At least 200 members of the black community met Monday night at a rally filled with racial overtones to support the continued leadership of Montgomery Public Schools Superintendent Carlinda Purcell.
Purcell, who has been asked to resign, did not attend the meeting at Mount Zion A.M.E. Zion Church, but said through her attorneys that she appreciates the support and has not “wavered in her desire to lead the Montgomery Public Schools system.”
The Montgomery County Board of Education voted 5-2 on Aug. 11 to begin negotiations to terminate a four-year contract with Purcell, who came to the district in December 2004 from North Carolina.
After Purcell filed suit to block the move, a judge gave her and the board until Aug. 31 to come up with a mutually agreeable way for her to part ways with the school system.
Civil rights activist Johnnie Carr, president of the Montgomery Improvement Association, told the crowd she almost feels “like it’s 1955” in Montgomery.
“If it was a white woman, we wouldn’t be here today,” said Joe Reed, chairman of the Alabama Democratic Conference, the black wing of the Democratic Party. “There is simply no reason why they want to chase this woman out of town.”
Mary Briers and Tommie Miller, two black school board members who voted to begin the process for firing Purcell, received threatening phone calls and each received a suspicious package in the mail two weeks ago. Somebody also threw an object at Briers’ husband’s sports utility vehicle, shattering the rear window.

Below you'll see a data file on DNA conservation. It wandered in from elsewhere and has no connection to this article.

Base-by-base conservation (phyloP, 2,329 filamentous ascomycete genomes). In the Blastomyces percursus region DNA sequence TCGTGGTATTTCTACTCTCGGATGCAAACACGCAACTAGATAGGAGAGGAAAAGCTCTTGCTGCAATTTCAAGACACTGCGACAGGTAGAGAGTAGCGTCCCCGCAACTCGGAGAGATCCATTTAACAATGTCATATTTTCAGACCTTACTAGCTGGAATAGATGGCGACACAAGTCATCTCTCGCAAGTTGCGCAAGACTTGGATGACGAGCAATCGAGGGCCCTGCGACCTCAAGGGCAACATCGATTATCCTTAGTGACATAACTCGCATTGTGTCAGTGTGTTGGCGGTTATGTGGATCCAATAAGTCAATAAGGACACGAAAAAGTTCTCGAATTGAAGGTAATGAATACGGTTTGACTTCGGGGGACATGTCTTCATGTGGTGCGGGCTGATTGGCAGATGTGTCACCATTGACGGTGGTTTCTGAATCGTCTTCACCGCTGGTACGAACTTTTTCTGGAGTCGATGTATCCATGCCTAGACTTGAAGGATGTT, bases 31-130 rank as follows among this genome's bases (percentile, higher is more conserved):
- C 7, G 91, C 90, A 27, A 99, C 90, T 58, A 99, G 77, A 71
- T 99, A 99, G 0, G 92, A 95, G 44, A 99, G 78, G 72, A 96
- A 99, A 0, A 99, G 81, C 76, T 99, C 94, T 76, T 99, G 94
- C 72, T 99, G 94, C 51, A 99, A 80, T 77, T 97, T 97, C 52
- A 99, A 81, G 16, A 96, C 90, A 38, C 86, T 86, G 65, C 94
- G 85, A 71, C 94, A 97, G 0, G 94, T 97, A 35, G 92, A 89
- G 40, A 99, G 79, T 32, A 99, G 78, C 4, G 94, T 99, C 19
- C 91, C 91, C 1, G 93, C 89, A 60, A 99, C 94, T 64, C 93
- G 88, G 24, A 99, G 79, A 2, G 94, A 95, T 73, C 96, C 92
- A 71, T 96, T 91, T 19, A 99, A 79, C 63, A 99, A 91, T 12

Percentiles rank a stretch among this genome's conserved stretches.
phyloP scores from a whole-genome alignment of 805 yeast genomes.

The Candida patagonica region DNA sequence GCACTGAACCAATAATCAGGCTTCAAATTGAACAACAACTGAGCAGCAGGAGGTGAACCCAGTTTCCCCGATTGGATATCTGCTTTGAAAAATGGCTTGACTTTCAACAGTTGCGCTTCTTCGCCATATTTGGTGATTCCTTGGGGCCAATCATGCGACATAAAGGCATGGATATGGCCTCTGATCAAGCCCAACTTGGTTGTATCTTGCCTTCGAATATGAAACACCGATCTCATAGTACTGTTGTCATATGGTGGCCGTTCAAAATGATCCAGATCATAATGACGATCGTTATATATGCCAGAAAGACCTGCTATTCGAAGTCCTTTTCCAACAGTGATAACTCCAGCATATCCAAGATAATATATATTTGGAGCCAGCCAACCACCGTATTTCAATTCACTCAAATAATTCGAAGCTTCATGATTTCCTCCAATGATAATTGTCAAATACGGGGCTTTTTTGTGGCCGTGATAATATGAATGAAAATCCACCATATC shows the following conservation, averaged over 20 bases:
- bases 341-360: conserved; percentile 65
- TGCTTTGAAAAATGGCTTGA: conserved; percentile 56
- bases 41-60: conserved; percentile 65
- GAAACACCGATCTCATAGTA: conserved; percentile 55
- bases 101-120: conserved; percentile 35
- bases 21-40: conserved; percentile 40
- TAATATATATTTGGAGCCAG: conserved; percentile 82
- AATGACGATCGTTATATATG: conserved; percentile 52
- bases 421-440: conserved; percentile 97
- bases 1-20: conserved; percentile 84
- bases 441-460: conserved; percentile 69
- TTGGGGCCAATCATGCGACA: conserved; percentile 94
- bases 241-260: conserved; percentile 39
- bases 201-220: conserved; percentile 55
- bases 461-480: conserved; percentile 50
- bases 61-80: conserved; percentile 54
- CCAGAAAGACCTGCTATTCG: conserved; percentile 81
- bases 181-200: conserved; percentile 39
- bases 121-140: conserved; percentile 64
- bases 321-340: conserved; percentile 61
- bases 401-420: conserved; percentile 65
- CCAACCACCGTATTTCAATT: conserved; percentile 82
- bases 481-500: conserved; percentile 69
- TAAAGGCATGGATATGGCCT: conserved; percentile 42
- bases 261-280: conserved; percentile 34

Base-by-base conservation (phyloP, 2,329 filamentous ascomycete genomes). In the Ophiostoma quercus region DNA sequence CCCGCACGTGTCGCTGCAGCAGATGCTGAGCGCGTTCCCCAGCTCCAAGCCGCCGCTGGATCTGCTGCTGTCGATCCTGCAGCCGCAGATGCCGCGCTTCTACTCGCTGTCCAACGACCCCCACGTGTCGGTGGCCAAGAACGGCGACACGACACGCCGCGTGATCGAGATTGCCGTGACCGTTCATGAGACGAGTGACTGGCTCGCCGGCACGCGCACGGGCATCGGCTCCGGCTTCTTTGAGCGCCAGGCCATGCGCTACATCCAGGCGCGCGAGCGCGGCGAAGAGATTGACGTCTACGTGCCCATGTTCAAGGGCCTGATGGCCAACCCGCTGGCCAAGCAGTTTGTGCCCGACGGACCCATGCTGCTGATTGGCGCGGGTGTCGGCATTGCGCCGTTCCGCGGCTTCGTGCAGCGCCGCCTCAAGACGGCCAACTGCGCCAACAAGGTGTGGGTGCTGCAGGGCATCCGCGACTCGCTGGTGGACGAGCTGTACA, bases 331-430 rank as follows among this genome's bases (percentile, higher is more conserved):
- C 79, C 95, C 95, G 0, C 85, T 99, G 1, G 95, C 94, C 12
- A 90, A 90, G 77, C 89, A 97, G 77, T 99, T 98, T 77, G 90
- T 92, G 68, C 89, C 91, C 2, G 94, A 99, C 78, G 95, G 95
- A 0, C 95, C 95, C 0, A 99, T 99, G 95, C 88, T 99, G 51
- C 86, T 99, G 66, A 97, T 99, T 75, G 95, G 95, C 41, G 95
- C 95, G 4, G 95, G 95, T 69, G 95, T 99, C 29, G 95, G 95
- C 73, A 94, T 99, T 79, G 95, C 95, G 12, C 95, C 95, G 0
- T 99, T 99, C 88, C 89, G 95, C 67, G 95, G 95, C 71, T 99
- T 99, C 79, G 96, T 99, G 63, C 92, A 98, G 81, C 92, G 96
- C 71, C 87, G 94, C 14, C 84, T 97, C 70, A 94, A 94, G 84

Two weeks ago, board members Vickie Jernigan, Mark La Branche, Dave Borden and Tommie Miller said they regretted not visiting Warren County, N.C., to research Purcell’s relationship with the school board.
In interviews conducted by the Advertiserlast year in North Carolina, former and present Warren County school board members and community leaders described Purcell as abrasive and intimidating.
Bettie Fikes, a Selma native, said the situation “feels Selma, Ala., 1963 and 1964,” when blacks faced fierce opposition from whites who wanted to keep them from voting.
One of the last remaining members of the Freedom Singers, Fikes was in town from Los Angeles for the rally. Formed in 1962, the Freedom Singers’ songs played an important role in the civil rights movement, according to PBS.org.
“Who would have thought we’d still be fighting 40, 50 years later,” she said. “The more things seem to change, the more they stay the same.”